I didn’t make my first visit there until 1996, when me and my oldest brother Mike saw I Shot Andy Warhol there on a warm June afternoon.  A month or so later, both of us went back to see Trainspotting.  I’ll always remember one of the patrons walking out in a huff during the “diving into the toilet” scene.  Some other movies I remember seeing there were All Over Me, subUrbia, Run Lola Run, Being John Malkovich, Edge City, State and Main, Waking Life, The Business of Others, and Before Sunset in 2004, the last time I’d visited that theater until this past weekend.

I wasn’t sure what I wanted to see.  I’d already seen The Irishman, though the prospect of seeing it on the big screen was almost too enticing.  I passed on A Hidden Life since I’m not a Terrence Malick fan (I tried, really I did, but The Tree of Life bored the hell out of me, and I still haven’t forgiven him for that pointless, long-winded exercise in plotlessness).  I had some curiosity about seeing the Pauline Kael documentary, as well as Pain and Glory and Honey Boy.  However, I chose A Beautiful Day in the Neighborhood.  I enjoyed it, and Tom Hanks’ performance, in any other year, would be Oscar-worthy (this is Brad Pitt’s year, I feel, so that third Oscar will have to wait).  The vintage clips of Mr. Rogers’ Neighborhood brought back a lot of childhood memories for me, in the same way that visiting that theater for the last time brought back memories of when I was younger and more optimistic and ambitious about my place in the world.  I feel I gave the theater a nice goodbye.

Then, today, while I was out food shopping, my phone started blowing up with news alerts.  I ignored them at first.  Then I checked Facebook, since there was a picture posted on there from a friend that I wanted to show my mom when I stopped to visit her today, and that’s when I first saw the news about Kobe Bryant passing.

He’s the same age as me.  Accomplished a helluva lot more than me, but we both share “1978” as our birth year.  I remember being a senior in high school and watching all the news reports about his historic run in high school basketball and also the picture on the cover of the Daily News of him taking Brandy (the singer and actress) to his prom.  I never seriously followed basketball, except for the Sixers’ run in the 2000-2001 season, during which they made it to the Finals only to lose to the hated Lakers, featuring Shaq and Kobe.  However, I always tried to follow his career, and it seemed like he had a hard working ethic along with the respect of those he played with.  True, he ran into some legal and PR issues here and there, but all of that faded away, and after he retired, he seemed poised to have a nice second life after basketball.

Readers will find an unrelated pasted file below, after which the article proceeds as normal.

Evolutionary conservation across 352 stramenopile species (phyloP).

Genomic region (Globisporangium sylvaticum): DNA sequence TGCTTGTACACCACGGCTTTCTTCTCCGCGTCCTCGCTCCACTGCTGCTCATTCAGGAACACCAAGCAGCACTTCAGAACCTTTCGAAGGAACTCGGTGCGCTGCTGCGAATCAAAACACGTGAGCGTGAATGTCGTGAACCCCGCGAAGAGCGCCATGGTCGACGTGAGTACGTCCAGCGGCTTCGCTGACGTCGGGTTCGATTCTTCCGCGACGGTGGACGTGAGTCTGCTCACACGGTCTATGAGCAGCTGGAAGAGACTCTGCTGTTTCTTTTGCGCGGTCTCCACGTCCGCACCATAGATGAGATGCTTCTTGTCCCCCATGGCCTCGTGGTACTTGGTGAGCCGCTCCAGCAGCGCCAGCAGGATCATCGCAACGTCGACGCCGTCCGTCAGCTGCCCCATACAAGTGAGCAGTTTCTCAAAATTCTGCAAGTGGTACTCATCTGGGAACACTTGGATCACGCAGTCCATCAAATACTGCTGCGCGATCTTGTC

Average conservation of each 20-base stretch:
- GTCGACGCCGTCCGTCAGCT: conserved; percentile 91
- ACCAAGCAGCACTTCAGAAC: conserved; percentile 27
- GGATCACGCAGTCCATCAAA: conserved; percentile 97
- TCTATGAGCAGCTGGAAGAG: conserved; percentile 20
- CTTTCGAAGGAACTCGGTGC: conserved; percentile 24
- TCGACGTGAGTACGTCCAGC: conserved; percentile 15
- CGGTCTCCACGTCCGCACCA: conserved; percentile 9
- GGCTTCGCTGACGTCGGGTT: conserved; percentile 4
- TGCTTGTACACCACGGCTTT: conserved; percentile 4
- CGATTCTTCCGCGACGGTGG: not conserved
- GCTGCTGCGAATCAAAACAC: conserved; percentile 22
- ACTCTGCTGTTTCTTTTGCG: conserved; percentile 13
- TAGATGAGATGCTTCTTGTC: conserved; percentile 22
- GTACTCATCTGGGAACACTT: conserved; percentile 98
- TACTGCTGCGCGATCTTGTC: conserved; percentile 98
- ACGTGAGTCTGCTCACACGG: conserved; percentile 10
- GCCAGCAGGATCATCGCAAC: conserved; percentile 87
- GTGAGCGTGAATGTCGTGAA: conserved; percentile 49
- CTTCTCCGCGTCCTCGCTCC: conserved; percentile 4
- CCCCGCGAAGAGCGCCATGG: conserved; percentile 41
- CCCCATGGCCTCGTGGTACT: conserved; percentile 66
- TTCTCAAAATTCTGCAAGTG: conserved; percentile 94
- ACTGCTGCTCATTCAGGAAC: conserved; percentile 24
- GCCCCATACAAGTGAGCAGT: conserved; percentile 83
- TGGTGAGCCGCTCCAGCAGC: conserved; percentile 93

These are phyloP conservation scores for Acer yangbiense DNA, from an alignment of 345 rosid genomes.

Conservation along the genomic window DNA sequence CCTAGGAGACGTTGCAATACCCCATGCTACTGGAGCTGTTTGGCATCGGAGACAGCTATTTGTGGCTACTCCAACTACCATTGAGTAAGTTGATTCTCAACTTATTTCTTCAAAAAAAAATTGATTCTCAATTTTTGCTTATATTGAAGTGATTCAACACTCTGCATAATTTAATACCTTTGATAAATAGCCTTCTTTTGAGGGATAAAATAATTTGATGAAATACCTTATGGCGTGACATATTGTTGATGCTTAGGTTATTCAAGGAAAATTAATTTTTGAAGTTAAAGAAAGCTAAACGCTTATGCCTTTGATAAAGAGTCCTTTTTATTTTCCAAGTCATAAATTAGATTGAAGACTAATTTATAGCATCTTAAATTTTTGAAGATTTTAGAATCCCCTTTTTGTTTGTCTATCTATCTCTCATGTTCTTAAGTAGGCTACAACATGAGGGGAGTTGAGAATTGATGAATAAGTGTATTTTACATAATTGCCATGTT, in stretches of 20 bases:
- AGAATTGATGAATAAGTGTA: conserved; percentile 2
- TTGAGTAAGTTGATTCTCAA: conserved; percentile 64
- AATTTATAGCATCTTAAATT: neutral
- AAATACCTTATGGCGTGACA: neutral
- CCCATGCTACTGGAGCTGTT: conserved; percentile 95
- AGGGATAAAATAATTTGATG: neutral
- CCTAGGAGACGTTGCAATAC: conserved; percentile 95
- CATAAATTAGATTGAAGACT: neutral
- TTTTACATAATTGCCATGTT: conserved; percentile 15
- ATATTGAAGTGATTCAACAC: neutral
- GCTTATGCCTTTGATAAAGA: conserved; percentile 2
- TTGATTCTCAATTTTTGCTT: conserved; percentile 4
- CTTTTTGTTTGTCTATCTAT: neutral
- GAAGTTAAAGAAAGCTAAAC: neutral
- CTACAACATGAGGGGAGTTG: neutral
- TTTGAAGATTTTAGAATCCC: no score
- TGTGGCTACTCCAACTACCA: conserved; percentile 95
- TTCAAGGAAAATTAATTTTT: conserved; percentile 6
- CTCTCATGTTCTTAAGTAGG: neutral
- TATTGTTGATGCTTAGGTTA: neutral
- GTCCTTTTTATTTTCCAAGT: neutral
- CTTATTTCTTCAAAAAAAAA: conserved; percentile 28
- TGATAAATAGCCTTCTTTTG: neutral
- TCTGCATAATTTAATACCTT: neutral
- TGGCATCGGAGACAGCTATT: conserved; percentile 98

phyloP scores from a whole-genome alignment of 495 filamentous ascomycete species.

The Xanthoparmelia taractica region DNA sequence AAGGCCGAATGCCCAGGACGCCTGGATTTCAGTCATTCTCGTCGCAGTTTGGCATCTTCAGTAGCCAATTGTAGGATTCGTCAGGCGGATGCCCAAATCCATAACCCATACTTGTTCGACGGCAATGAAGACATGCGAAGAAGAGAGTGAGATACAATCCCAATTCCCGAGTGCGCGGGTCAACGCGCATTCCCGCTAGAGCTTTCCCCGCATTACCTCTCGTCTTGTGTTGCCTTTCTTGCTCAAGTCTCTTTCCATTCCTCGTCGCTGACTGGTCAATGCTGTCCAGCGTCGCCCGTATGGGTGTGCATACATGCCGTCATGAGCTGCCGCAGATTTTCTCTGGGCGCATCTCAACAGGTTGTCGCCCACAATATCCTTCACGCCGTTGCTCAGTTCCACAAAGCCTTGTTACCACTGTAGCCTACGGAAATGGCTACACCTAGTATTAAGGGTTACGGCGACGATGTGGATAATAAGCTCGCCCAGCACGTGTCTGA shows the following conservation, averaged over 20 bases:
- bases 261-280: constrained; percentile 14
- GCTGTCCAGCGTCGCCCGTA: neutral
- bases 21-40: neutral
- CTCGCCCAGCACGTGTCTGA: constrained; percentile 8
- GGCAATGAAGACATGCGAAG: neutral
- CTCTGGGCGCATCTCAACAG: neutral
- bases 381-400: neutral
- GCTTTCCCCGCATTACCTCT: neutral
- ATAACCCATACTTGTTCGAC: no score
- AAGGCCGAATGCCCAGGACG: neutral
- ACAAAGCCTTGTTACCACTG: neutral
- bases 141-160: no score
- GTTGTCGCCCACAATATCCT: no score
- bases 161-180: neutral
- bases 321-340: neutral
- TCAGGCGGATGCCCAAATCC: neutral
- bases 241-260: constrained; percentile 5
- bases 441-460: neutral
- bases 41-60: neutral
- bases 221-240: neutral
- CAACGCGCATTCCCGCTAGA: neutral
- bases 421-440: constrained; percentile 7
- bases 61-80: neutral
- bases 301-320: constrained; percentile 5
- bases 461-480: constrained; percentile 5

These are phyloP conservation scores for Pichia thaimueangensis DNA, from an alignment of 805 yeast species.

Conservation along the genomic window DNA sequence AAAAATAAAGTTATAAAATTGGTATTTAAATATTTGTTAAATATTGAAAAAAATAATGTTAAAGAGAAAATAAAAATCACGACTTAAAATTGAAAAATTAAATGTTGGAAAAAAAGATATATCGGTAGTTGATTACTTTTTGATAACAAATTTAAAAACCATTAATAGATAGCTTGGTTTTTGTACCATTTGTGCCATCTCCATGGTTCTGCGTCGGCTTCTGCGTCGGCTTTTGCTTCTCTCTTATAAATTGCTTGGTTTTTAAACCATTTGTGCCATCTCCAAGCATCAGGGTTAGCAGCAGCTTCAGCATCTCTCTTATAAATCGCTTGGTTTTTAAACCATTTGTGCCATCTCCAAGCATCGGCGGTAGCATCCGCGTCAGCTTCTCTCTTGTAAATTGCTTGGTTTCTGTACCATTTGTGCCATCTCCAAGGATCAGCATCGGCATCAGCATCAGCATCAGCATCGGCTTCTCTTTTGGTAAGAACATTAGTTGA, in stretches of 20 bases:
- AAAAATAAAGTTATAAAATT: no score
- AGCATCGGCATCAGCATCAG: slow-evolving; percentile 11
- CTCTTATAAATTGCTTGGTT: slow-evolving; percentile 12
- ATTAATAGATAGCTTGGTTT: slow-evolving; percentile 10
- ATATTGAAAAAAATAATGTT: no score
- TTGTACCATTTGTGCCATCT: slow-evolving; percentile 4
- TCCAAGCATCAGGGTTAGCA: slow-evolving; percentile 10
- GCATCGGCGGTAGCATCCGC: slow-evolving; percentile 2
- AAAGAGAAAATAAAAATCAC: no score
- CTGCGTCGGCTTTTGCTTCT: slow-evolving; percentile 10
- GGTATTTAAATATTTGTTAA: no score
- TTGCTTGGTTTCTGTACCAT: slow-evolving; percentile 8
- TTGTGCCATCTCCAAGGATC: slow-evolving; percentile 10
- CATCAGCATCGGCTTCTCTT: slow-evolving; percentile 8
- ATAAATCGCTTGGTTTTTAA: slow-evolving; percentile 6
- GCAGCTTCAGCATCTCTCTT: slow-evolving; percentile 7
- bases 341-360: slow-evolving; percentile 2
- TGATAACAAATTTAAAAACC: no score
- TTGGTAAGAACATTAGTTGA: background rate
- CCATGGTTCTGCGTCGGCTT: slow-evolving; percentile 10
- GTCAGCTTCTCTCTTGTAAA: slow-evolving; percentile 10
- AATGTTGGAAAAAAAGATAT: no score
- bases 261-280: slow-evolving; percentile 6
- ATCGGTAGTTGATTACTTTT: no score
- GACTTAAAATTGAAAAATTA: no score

Which makes it all the more tragic that he passed the way he did.  Not only that, but according to news reports, his 13-year-old daughter died with him.  For their remaining family, what they must now face from this day forward is unimaginable to me.  My father passed of a sudden stroke one Sunday morning in November 2003, and I thought that was difficult to move on from.  This—what happened to Kobe and his daughter—is epic in the worst possible way.

So, I guess this weekend is yet another reminder of how nothing lasts forever, things can change in an instant, people can be gone in a snap, and don’t take any of it for granted.  I’ll do my best to keep that mindset moving forward.

“Gotta keep dancing when the lights go out…”